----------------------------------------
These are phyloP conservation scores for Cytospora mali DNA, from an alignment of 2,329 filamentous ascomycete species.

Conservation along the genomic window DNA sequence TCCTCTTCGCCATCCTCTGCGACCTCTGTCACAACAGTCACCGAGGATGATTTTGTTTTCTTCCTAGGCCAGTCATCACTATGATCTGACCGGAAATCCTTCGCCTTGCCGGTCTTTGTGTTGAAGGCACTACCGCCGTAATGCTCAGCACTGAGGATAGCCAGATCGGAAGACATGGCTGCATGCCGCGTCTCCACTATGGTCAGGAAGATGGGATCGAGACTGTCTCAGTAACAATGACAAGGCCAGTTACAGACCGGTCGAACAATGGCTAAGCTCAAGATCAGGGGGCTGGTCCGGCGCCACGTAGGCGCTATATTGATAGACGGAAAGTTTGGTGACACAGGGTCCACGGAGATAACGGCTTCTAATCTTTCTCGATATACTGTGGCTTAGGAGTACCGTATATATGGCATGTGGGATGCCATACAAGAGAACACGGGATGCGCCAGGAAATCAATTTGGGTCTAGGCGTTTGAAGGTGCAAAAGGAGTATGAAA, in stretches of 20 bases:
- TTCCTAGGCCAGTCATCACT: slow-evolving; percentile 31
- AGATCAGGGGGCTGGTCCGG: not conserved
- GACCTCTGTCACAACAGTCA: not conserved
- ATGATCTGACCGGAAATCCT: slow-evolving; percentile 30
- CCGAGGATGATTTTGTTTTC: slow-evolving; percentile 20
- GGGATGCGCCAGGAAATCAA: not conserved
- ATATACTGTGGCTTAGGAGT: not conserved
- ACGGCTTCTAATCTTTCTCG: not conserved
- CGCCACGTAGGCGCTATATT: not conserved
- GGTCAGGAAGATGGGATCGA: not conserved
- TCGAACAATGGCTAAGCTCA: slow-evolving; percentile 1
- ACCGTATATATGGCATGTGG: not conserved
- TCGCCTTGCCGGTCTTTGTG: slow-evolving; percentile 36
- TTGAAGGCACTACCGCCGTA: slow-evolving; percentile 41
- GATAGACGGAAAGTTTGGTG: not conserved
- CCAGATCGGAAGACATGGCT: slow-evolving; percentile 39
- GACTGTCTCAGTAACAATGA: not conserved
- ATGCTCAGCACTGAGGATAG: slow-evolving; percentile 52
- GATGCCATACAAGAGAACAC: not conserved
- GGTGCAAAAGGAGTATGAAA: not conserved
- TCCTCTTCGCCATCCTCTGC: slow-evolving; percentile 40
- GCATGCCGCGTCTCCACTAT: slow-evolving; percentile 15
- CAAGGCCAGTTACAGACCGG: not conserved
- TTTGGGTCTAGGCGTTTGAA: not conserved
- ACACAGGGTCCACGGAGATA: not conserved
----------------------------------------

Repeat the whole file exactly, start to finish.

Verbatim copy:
These are phyloP conservation scores for Cytospora mali DNA, from an alignment of 2,329 filamentous ascomycete species.

Conservation along the genomic window DNA sequence TCCTCTTCGCCATCCTCTGCGACCTCTGTCACAACAGTCACCGAGGATGATTTTGTTTTCTTCCTAGGCCAGTCATCACTATGATCTGACCGGAAATCCTTCGCCTTGCCGGTCTTTGTGTTGAAGGCACTACCGCCGTAATGCTCAGCACTGAGGATAGCCAGATCGGAAGACATGGCTGCATGCCGCGTCTCCACTATGGTCAGGAAGATGGGATCGAGACTGTCTCAGTAACAATGACAAGGCCAGTTACAGACCGGTCGAACAATGGCTAAGCTCAAGATCAGGGGGCTGGTCCGGCGCCACGTAGGCGCTATATTGATAGACGGAAAGTTTGGTGACACAGGGTCCACGGAGATAACGGCTTCTAATCTTTCTCGATATACTGTGGCTTAGGAGTACCGTATATATGGCATGTGGGATGCCATACAAGAGAACACGGGATGCGCCAGGAAATCAATTTGGGTCTAGGCGTTTGAAGGTGCAAAAGGAGTATGAAA, in stretches of 20 bases:
- TTCCTAGGCCAGTCATCACT: slow-evolving; percentile 31
- AGATCAGGGGGCTGGTCCGG: not conserved
- GACCTCTGTCACAACAGTCA: not conserved
- ATGATCTGACCGGAAATCCT: slow-evolving; percentile 30
- CCGAGGATGATTTTGTTTTC: slow-evolving; percentile 20
- GGGATGCGCCAGGAAATCAA: not conserved
- ATATACTGTGGCTTAGGAGT: not conserved
- ACGGCTTCTAATCTTTCTCG: not conserved
- CGCCACGTAGGCGCTATATT: not conserved
- GGTCAGGAAGATGGGATCGA: not conserved
- TCGAACAATGGCTAAGCTCA: slow-evolving; percentile 1
- ACCGTATATATGGCATGTGG: not conserved
- TCGCCTTGCCGGTCTTTGTG: slow-evolving; percentile 36
- TTGAAGGCACTACCGCCGTA: slow-evolving; percentile 41
- GATAGACGGAAAGTTTGGTG: not conserved
- CCAGATCGGAAGACATGGCT: slow-evolving; percentile 39
- GACTGTCTCAGTAACAATGA: not conserved
- ATGCTCAGCACTGAGGATAG: slow-evolving; percentile 52
- GATGCCATACAAGAGAACAC: not conserved
- GGTGCAAAAGGAGTATGAAA: not conserved
- TCCTCTTCGCCATCCTCTGC: slow-evolving; percentile 40
- GCATGCCGCGTCTCCACTAT: slow-evolving; percentile 15
- CAAGGCCAGTTACAGACCGG: not conserved
- TTTGGGTCTAGGCGTTTGAA: not conserved
- ACACAGGGTCCACGGAGATA: not conserved